Holocaust survivor Eliezer Rozenman speaks to a class of middle school students in Tel Aviv April 15, the eve of Israel’s Holocaust Remembrance Day. CNS photo/Mary Knight

Meeting with Holocaust survivors in living rooms

By  Mary Knight, Catholic News Service
  • April 24, 2015

TEL AVIV - A variation on the serious theme of Holocaust testimony has brought survivors and young Israeli students together in living rooms to celebrate life while remembering atrocities.

Co-ordinated by Zikaronbasalon, Memories at Home, hundreds of small groups gathered in their living rooms to have meaningful and vibrant conversations on Holocaust Remembrance Day, April 15.

The average age of Holocaust survivors living in Israel is 83, and approximately 40 survivors die each day, according to a report just released by the Foundation for the Benefit of Holocaust Victims in Israel.

The soon-to-be absence of survivors, due to mortality rates, prompted founders Adi Altschuler and her husband Nadav Embon to reflect on the future and relevance of traditional Holocaust commemorations. Wanting to shape a social gathering around living memories, they began a discussion in their own living room, inviting friends and survivor Hannah Bergman.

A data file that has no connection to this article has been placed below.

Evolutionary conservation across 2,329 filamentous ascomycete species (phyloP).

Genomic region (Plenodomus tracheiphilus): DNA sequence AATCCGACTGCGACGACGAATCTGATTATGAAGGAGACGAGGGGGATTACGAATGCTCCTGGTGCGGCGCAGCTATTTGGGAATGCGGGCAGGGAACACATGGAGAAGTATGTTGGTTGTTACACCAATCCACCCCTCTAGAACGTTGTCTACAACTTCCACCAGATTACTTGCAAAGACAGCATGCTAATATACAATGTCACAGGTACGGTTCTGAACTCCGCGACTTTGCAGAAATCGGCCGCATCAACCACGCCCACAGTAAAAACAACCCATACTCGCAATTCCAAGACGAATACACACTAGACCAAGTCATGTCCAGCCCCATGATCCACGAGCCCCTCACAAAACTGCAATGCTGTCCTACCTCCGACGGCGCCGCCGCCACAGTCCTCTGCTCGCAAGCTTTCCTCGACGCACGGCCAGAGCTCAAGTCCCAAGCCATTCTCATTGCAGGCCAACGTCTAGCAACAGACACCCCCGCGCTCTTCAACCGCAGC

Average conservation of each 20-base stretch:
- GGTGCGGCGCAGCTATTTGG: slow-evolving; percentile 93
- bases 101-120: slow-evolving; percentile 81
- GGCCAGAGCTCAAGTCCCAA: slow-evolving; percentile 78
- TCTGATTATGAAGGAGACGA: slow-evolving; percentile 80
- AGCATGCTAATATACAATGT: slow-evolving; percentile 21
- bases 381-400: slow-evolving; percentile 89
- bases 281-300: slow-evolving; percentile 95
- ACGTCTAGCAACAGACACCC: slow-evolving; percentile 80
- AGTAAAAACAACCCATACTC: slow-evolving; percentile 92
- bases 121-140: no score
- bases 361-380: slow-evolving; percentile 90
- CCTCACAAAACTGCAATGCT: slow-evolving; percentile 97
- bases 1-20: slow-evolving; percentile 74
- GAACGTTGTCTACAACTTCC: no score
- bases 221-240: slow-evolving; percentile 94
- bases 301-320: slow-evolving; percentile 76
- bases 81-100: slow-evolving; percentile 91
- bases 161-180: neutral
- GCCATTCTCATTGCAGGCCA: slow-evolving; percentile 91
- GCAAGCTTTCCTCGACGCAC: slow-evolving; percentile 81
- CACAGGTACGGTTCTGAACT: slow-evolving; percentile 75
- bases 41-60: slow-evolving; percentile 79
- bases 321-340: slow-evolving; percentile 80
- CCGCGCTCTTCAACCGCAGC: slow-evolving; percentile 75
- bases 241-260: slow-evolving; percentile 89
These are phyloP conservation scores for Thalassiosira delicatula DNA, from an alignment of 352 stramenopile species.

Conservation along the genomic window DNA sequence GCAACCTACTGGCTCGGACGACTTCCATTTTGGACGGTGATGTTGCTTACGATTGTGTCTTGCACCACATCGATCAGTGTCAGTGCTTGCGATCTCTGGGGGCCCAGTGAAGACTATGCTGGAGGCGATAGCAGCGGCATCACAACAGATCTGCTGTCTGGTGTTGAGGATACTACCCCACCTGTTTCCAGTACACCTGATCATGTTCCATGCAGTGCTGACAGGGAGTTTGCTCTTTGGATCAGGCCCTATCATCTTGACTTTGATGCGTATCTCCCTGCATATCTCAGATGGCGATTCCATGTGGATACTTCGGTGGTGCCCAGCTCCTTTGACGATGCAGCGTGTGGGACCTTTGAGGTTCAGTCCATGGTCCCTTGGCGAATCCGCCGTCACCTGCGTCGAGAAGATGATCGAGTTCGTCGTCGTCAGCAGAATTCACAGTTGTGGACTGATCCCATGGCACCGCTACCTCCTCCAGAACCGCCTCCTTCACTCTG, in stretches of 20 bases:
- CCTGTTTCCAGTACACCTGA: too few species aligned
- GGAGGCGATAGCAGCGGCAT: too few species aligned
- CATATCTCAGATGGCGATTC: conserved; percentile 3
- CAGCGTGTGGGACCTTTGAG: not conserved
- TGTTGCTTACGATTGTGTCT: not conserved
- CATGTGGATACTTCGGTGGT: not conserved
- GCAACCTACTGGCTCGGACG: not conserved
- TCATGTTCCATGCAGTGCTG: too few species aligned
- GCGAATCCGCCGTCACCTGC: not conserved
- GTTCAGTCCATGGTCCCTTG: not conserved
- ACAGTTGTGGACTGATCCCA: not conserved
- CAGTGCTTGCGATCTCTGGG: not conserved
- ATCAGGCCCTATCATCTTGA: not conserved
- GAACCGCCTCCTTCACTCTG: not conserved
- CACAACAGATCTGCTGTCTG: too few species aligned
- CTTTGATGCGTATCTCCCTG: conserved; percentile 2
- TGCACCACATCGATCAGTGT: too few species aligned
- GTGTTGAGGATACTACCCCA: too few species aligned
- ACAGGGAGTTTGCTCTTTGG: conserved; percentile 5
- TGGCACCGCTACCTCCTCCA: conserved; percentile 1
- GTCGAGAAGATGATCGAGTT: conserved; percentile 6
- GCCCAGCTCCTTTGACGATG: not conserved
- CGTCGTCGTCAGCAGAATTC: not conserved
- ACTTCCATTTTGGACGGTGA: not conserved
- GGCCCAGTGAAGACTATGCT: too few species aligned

They didn’t know who would show, but in the end, so many friends came that they spilled out onto the balcony. Someone played music, others brought beer and bourekas (savory pastries), and all discussed life-after-pogrom.

On this year’s Hashoah, some 3,000 alternative Holocaust commemorations took place in Israel, among them, Zikaronbasalon.

The get-togethers for students are organized into parts — the story of the Holocaust victim, songs and diversions, conversation and questions.

The gathering I attended was in the home of a therapist who has a seventh grader. Approximately 25 schoolchildren joined in, as lively and noisy as 12-year-olds can be.

They listened to survivor Eli Rozenman, 73, who was two when his mother fled Poland during World War II and remained on the run throughout the forests of southeast Poland, finally settling in Armenia. He joked with the students, read some of his poems, asked for their impressions and showed them the only possession from his former life — a baby spoon.

At the end of the evening, he signed autographs and said he felt like a rock star.

(Knight, a former CNS staffer, now lives in Tel Aviv.)

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